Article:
qsmp qsmq qsmqcsm qsmqutl summgmt/dict qsmp – summary management partition processing; qsmq – summary management dictionary access; qsmqcsm – support for create / drop / alter summary and related dimension operations; qsmqutl – support for summaries
qsms summgmt/advsvr summary management advisor
qxdid objsupp/objddl support for domain index ddl operations
qxidm objsupp/objsql support for extensible index dml operations
qxidp objsupp/objddl support for domain index ddl partition operations
qxim objsupp/objsql extensible indexing support for objects
qxitex qxopc qxope objsupp/objddl qxitex – support for create / drop indextype; qxope – execution time support for operator  callbacks; qxope – execution time support for operator DDL
qxopq qxuag qxxm objsupp/objsql qxopq – support for queries with user-defined operators; qxuag – support for user defined aggregate processing; qxxm – queries involving external tables
rfmon rfra rfrdb rfrla rfrm rfrxpt drs implements 9i data guard broker monitor
rnm dict/sqlddl manages rename statement operation
rpi progint/rpi recursive procedure interface which handles the the environment setup where multiple recursize statements are executed from one top level statement
rwoima sqlexec/rwoprnds row operand operations
rwsima sqlexec/rowsrc row source implementation/retrieval according to the defining query
sdbima sqlexec/sort manages and performs sort operation
selexe sqlexec/dmldrv handles the operation of select statement execution
skgm osds platform specific memory management rountines interfacing with O.S. allocation functions
smbima sor sqlexec/sort manages and performs sort operation
sqn dict/sqlddl support for parsing references to sequences
srdima srsima stsima sqlexec/sort manages and performs sort operation
tbsdrv space/spcmgmt operations for executing create / alter / drop tablespace and related supporting functions
ttcclr ttcdrv ttcdty ttcrxh ttcx2y progint/twotask two task common layer which provides high level interaction and negotiation functions for Oracle client when communicating with the server.  It also provides important function of converting client side data / data types into equivalent on the server and vice versa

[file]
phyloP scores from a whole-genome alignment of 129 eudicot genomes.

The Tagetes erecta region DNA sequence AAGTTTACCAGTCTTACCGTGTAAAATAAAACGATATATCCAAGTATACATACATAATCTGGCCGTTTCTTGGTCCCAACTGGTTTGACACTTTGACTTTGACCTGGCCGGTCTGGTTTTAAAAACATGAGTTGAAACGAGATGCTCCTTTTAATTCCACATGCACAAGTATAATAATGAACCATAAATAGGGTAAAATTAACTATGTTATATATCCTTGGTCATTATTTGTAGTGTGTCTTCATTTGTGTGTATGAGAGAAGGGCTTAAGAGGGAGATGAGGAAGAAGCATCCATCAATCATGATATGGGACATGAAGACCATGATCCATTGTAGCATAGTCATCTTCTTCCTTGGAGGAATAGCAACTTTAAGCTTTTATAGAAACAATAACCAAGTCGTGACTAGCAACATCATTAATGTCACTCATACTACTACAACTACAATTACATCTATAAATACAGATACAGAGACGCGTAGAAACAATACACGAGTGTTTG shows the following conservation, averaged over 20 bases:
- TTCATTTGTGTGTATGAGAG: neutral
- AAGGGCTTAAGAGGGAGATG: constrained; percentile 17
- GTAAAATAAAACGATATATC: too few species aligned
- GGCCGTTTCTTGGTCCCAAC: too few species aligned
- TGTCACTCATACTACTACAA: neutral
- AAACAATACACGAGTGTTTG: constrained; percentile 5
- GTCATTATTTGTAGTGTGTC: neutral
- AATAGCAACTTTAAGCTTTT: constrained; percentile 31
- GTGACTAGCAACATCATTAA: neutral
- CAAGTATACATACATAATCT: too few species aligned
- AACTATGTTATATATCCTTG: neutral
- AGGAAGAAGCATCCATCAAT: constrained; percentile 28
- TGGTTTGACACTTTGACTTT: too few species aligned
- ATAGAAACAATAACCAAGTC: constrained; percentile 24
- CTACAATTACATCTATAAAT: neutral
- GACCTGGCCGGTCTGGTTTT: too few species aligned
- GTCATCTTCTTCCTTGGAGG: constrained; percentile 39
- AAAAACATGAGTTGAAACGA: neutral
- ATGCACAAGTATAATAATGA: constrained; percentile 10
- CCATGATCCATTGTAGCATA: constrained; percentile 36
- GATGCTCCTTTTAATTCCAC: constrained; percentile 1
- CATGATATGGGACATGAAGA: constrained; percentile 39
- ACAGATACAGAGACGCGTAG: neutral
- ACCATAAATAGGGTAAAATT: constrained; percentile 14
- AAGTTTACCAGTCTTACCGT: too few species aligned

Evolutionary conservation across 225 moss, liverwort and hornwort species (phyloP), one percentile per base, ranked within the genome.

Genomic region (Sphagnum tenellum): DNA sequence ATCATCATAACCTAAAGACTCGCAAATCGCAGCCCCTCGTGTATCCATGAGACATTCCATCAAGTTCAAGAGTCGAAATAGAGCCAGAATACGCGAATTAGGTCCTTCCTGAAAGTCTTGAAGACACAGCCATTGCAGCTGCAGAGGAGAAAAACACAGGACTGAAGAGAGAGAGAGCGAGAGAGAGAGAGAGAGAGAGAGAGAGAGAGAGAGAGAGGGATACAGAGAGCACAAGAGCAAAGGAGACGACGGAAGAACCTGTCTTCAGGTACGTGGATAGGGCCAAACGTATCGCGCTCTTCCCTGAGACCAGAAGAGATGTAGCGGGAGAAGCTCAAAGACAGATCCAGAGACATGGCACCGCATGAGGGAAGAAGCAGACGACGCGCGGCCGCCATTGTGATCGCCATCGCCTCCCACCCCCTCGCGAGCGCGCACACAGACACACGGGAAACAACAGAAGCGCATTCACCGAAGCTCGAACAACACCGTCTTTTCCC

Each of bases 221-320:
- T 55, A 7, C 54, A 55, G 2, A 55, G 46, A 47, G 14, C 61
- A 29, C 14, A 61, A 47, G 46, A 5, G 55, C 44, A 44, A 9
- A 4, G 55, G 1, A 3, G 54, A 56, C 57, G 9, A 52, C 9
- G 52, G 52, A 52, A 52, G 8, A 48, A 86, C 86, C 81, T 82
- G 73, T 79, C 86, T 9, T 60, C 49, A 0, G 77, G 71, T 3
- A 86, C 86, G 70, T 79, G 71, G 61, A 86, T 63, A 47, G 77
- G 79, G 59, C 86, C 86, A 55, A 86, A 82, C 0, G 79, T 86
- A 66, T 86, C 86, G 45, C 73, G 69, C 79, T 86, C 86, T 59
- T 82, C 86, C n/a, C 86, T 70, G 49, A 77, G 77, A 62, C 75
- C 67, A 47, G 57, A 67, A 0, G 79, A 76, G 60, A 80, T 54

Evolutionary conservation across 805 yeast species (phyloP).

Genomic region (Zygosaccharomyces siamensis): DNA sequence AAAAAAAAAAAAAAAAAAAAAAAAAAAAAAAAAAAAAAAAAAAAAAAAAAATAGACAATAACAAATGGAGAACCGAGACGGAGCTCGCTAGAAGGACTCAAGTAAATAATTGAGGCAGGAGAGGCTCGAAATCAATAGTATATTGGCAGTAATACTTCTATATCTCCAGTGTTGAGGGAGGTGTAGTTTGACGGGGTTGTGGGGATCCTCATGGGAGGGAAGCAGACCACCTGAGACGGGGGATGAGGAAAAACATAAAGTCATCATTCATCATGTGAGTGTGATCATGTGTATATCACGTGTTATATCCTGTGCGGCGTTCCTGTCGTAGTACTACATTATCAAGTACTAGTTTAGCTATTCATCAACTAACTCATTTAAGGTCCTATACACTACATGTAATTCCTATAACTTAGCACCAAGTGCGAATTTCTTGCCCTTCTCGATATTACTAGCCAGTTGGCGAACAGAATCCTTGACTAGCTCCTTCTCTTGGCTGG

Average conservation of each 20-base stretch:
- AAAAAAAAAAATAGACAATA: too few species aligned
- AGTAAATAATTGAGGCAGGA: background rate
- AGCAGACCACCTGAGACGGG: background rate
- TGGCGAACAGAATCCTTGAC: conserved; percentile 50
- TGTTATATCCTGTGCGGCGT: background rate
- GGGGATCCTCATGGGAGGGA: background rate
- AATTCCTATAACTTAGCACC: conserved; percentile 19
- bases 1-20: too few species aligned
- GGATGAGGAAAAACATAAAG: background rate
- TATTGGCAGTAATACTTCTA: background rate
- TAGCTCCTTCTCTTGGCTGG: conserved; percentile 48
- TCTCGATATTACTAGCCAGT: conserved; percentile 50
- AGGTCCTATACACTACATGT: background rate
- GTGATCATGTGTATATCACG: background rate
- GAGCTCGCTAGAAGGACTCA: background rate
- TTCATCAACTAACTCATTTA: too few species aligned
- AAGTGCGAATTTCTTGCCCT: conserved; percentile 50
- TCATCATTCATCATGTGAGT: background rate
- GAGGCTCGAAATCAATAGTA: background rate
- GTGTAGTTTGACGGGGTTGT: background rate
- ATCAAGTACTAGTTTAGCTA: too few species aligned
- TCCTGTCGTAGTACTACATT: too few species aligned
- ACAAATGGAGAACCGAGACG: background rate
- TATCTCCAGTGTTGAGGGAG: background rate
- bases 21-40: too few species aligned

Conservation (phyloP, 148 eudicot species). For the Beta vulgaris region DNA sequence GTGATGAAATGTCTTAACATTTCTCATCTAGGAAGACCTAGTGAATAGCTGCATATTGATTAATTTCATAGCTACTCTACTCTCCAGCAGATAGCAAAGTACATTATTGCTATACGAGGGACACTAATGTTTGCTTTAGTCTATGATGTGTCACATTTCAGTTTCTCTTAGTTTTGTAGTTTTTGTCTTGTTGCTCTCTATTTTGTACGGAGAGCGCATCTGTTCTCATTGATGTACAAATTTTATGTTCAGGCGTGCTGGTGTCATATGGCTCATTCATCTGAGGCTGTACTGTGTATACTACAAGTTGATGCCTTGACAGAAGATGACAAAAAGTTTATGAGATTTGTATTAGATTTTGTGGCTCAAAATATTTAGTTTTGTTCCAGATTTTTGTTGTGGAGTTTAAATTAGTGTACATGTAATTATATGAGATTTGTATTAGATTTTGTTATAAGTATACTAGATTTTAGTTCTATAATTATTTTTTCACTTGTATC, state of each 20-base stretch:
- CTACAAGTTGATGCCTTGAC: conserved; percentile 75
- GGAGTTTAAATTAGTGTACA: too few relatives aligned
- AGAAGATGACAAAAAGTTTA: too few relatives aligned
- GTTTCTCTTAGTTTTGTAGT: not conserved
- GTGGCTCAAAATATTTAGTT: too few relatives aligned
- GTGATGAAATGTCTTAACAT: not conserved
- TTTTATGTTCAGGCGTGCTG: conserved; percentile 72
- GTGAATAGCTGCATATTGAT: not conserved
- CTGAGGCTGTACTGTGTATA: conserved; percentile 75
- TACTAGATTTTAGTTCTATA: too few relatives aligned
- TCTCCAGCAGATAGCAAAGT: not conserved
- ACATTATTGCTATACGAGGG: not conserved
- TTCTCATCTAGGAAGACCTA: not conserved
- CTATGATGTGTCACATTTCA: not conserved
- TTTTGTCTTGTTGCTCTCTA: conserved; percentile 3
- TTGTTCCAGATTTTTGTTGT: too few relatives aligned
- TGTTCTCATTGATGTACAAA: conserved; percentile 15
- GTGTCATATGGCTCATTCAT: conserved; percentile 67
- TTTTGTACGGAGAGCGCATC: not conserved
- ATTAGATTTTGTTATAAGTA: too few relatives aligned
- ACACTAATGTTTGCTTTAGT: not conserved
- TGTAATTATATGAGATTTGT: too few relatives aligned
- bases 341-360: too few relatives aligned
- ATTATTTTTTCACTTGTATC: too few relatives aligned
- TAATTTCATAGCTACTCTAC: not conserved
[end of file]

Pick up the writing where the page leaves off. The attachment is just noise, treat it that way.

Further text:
uixexe ujiexe updexe upsexe sqlexec/dmldrv support for : index maintenance operations, the execution of the update statement and associated actions connected with update as well as the upsert command which combines the operations of update and insert
vop optim/vwsubq view optimisation related functionality
xct txn/lcltx support for the management of transactions and savepoint operations
xpl sqlexec/expplan support for the explain plan command
xty sqllang/typeconv type checking functions
zlke security/ols/intext label security error handling component



drop table test;

create table test  (t1 int, t2 char(1));
i int :=0;
while i<100000

insert into test values( i, ‘N’);
end loop;

create index ind_t2y on test( case t2 when ‘Y’ then t2 end);

SQL> select count(*) from test;



SQL> select count(*) from test where t2=’Y’;



SQL> analyze index ind_t2y validate structure;


SQL> select lf_rows from index_stats;




SQL> set autotrace on;
SQL> select count(*) from test where t2=’Y’;


Execution Plan
Plan hash value: 1950795681

| Id  | Operation          | Name | Rows  | Bytes | Cost (%CPU)| Time     |
|   0 | SELECT STATEMENT   |      |     1 |     3 |    43  (12)| 00:00:01 |
|   1 |  SORT AGGREGATE    |      |     1 |     3 |            |          |
|*  2 |   TABLE ACCESS FULL| TEST |     2 |     6 |    43  (12)| 00:00:01 |

Predicate Information (identified by operation id):

2 – filter(“T2″=’Y’)

– dynamic sampling used for this statement

0  recursive calls
0  db block gets
171  consistent gets
0  physical reads
0  redo size
515  bytes sent via SQL*Net to client
469  bytes received via SQL*Net from client
2  SQL*Net roundtrips to/from client
0  sorts (memory)
0  sorts (disk)
1  rows processed

没有如预期地使用索引,我们加上hint 再试试

SQL> select /*+ index(test ind_t2y) */ count(*) from test where t2=’Y’;


Execution Plan
Plan hash value: 2501600095

| Id  | Operation                    | Name    | Rows  | Bytes | Cost (%CPU)| Time     |
|   0 | SELECT STATEMENT             |         |     1 |     3 |     2   (0)| 00:00:01 |
|   1 |  SORT AGGREGATE              |         |     1 |     3 |            |          |
|*  2 |   TABLE ACCESS BY INDEX ROWID| TEST    |     2 |     6 |     2   (0)| 00:00:01 |
|   3 |    INDEX FULL SCAN           | IND_T2Y | 98705 |       |     1   (0)| 00:00:01 |

Predicate Information (identified by operation id):

2 – filter(“T2″=’Y’)

– dynamic sampling used for this statement

0  recursive calls
0  db block gets
2  consistent gets
0  physical reads
0  redo size
515  bytes sent via SQL*Net to client
469  bytes received via SQL*Net from client
2  SQL*Net roundtrips to/from client
0  sorts (memory)
0  sorts (disk)
1  rows processed


SQL> alter system set optimizer_index_cost_adj=1;

System altered.

SQL> select t2 from test where t2=’Y’;



Execution Plan
Plan hash value: 1357081020

| Id  | Operation         | Name | Rows  | Bytes | Cost (%CPU)| Time     |
|   0 | SELECT STATEMENT  |      |     2 |     6 |    43  (12)| 00:00:01 |